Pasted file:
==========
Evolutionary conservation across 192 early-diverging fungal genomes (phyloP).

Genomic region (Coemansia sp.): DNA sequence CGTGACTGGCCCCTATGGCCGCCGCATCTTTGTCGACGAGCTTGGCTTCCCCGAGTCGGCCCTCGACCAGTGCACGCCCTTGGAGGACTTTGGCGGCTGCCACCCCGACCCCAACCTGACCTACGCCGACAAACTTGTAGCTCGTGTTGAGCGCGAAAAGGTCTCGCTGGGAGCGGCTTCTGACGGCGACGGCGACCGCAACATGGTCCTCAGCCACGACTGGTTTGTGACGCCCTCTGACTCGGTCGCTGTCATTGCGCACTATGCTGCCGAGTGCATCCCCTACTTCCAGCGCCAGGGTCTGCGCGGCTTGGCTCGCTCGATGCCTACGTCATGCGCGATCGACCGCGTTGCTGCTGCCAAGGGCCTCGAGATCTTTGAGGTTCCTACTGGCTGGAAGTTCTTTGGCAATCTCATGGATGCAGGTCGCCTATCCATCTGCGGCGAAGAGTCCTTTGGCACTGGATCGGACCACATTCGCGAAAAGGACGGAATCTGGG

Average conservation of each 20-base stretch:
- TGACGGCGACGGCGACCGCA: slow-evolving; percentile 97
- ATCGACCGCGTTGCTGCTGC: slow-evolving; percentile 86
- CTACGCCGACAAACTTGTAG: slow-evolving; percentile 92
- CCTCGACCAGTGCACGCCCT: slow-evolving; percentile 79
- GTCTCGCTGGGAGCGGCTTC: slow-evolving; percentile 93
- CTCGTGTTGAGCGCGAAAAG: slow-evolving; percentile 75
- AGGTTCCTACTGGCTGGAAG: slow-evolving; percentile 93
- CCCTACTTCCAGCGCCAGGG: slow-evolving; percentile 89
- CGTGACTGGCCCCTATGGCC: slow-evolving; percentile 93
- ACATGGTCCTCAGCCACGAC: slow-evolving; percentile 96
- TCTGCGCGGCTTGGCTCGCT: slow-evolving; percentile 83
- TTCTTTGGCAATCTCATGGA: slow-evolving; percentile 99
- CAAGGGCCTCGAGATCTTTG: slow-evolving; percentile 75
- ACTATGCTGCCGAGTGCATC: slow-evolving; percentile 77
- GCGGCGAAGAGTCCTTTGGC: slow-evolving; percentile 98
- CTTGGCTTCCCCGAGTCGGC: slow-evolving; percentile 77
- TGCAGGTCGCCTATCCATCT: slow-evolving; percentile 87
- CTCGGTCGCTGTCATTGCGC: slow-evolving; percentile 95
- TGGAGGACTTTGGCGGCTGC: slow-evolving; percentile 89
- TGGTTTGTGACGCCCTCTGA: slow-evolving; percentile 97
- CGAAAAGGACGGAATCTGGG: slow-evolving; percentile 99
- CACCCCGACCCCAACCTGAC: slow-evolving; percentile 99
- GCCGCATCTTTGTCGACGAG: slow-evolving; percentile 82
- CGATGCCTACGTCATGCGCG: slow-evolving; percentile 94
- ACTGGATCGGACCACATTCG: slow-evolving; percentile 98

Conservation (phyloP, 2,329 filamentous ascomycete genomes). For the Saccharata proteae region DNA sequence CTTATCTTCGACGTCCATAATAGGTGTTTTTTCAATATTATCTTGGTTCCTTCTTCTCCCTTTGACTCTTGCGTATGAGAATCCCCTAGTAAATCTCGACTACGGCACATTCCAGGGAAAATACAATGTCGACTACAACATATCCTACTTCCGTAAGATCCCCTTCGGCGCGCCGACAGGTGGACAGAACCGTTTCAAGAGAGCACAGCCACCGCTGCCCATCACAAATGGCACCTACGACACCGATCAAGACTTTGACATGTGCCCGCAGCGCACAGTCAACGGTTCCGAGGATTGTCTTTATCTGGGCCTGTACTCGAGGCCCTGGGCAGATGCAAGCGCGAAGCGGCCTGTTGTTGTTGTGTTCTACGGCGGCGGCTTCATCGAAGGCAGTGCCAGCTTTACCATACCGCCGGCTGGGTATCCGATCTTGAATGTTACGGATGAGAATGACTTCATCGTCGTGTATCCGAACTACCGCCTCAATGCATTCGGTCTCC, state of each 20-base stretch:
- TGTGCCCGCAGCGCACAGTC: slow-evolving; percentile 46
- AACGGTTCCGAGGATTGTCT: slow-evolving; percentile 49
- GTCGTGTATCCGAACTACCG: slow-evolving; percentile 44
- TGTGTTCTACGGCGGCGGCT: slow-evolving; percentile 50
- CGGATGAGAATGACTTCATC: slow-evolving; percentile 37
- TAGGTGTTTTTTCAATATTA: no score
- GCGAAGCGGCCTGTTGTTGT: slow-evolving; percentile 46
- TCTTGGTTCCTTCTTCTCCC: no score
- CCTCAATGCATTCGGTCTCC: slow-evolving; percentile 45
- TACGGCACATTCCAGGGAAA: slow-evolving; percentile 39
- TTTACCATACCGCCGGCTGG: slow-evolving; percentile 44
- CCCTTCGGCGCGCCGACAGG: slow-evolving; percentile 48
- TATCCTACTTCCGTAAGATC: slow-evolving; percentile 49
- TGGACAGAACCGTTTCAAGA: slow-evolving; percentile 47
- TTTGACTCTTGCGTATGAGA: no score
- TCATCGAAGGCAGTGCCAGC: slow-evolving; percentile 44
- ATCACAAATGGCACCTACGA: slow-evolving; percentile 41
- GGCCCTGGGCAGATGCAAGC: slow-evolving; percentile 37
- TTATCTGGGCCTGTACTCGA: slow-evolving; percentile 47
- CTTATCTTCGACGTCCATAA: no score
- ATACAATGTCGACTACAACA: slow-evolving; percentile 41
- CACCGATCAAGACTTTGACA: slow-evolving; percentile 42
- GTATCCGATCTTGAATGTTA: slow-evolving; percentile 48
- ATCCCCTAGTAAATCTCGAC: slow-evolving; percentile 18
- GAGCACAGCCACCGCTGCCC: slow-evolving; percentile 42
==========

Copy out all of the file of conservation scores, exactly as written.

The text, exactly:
Evolutionary conservation across 192 early-diverging fungal genomes (phyloP).

Genomic region (Coemansia sp.): DNA sequence CGTGACTGGCCCCTATGGCCGCCGCATCTTTGTCGACGAGCTTGGCTTCCCCGAGTCGGCCCTCGACCAGTGCACGCCCTTGGAGGACTTTGGCGGCTGCCACCCCGACCCCAACCTGACCTACGCCGACAAACTTGTAGCTCGTGTTGAGCGCGAAAAGGTCTCGCTGGGAGCGGCTTCTGACGGCGACGGCGACCGCAACATGGTCCTCAGCCACGACTGGTTTGTGACGCCCTCTGACTCGGTCGCTGTCATTGCGCACTATGCTGCCGAGTGCATCCCCTACTTCCAGCGCCAGGGTCTGCGCGGCTTGGCTCGCTCGATGCCTACGTCATGCGCGATCGACCGCGTTGCTGCTGCCAAGGGCCTCGAGATCTTTGAGGTTCCTACTGGCTGGAAGTTCTTTGGCAATCTCATGGATGCAGGTCGCCTATCCATCTGCGGCGAAGAGTCCTTTGGCACTGGATCGGACCACATTCGCGAAAAGGACGGAATCTGGG

Average conservation of each 20-base stretch:
- TGACGGCGACGGCGACCGCA: slow-evolving; percentile 97
- ATCGACCGCGTTGCTGCTGC: slow-evolving; percentile 86
- CTACGCCGACAAACTTGTAG: slow-evolving; percentile 92
- CCTCGACCAGTGCACGCCCT: slow-evolving; percentile 79
- GTCTCGCTGGGAGCGGCTTC: slow-evolving; percentile 93
- CTCGTGTTGAGCGCGAAAAG: slow-evolving; percentile 75
- AGGTTCCTACTGGCTGGAAG: slow-evolving; percentile 93
- CCCTACTTCCAGCGCCAGGG: slow-evolving; percentile 89
- CGTGACTGGCCCCTATGGCC: slow-evolving; percentile 93
- ACATGGTCCTCAGCCACGAC: slow-evolving; percentile 96
- TCTGCGCGGCTTGGCTCGCT: slow-evolving; percentile 83
- TTCTTTGGCAATCTCATGGA: slow-evolving; percentile 99
- CAAGGGCCTCGAGATCTTTG: slow-evolving; percentile 75
- ACTATGCTGCCGAGTGCATC: slow-evolving; percentile 77
- GCGGCGAAGAGTCCTTTGGC: slow-evolving; percentile 98
- CTTGGCTTCCCCGAGTCGGC: slow-evolving; percentile 77
- TGCAGGTCGCCTATCCATCT: slow-evolving; percentile 87
- CTCGGTCGCTGTCATTGCGC: slow-evolving; percentile 95
- TGGAGGACTTTGGCGGCTGC: slow-evolving; percentile 89
- TGGTTTGTGACGCCCTCTGA: slow-evolving; percentile 97
- CGAAAAGGACGGAATCTGGG: slow-evolving; percentile 99
- CACCCCGACCCCAACCTGAC: slow-evolving; percentile 99
- GCCGCATCTTTGTCGACGAG: slow-evolving; percentile 82
- CGATGCCTACGTCATGCGCG: slow-evolving; percentile 94
- ACTGGATCGGACCACATTCG: slow-evolving; percentile 98

Conservation (phyloP, 2,329 filamentous ascomycete genomes). For the Saccharata proteae region DNA sequence CTTATCTTCGACGTCCATAATAGGTGTTTTTTCAATATTATCTTGGTTCCTTCTTCTCCCTTTGACTCTTGCGTATGAGAATCCCCTAGTAAATCTCGACTACGGCACATTCCAGGGAAAATACAATGTCGACTACAACATATCCTACTTCCGTAAGATCCCCTTCGGCGCGCCGACAGGTGGACAGAACCGTTTCAAGAGAGCACAGCCACCGCTGCCCATCACAAATGGCACCTACGACACCGATCAAGACTTTGACATGTGCCCGCAGCGCACAGTCAACGGTTCCGAGGATTGTCTTTATCTGGGCCTGTACTCGAGGCCCTGGGCAGATGCAAGCGCGAAGCGGCCTGTTGTTGTTGTGTTCTACGGCGGCGGCTTCATCGAAGGCAGTGCCAGCTTTACCATACCGCCGGCTGGGTATCCGATCTTGAATGTTACGGATGAGAATGACTTCATCGTCGTGTATCCGAACTACCGCCTCAATGCATTCGGTCTCC, state of each 20-base stretch:
- TGTGCCCGCAGCGCACAGTC: slow-evolving; percentile 46
- AACGGTTCCGAGGATTGTCT: slow-evolving; percentile 49
- GTCGTGTATCCGAACTACCG: slow-evolving; percentile 44
- TGTGTTCTACGGCGGCGGCT: slow-evolving; percentile 50
- CGGATGAGAATGACTTCATC: slow-evolving; percentile 37
- TAGGTGTTTTTTCAATATTA: no score
- GCGAAGCGGCCTGTTGTTGT: slow-evolving; percentile 46
- TCTTGGTTCCTTCTTCTCCC: no score
- CCTCAATGCATTCGGTCTCC: slow-evolving; percentile 45
- TACGGCACATTCCAGGGAAA: slow-evolving; percentile 39
- TTTACCATACCGCCGGCTGG: slow-evolving; percentile 44
- CCCTTCGGCGCGCCGACAGG: slow-evolving; percentile 48
- TATCCTACTTCCGTAAGATC: slow-evolving; percentile 49
- TGGACAGAACCGTTTCAAGA: slow-evolving; percentile 47
- TTTGACTCTTGCGTATGAGA: no score
- TCATCGAAGGCAGTGCCAGC: slow-evolving; percentile 44
- ATCACAAATGGCACCTACGA: slow-evolving; percentile 41
- GGCCCTGGGCAGATGCAAGC: slow-evolving; percentile 37
- TTATCTGGGCCTGTACTCGA: slow-evolving; percentile 47
- CTTATCTTCGACGTCCATAA: no score
- ATACAATGTCGACTACAACA: slow-evolving; percentile 41
- CACCGATCAAGACTTTGACA: slow-evolving; percentile 42
- GTATCCGATCTTGAATGTTA: slow-evolving; percentile 48
- ATCCCCTAGTAAATCTCGAC: slow-evolving; percentile 18
- GAGCACAGCCACCGCTGCCC: slow-evolving; percentile 42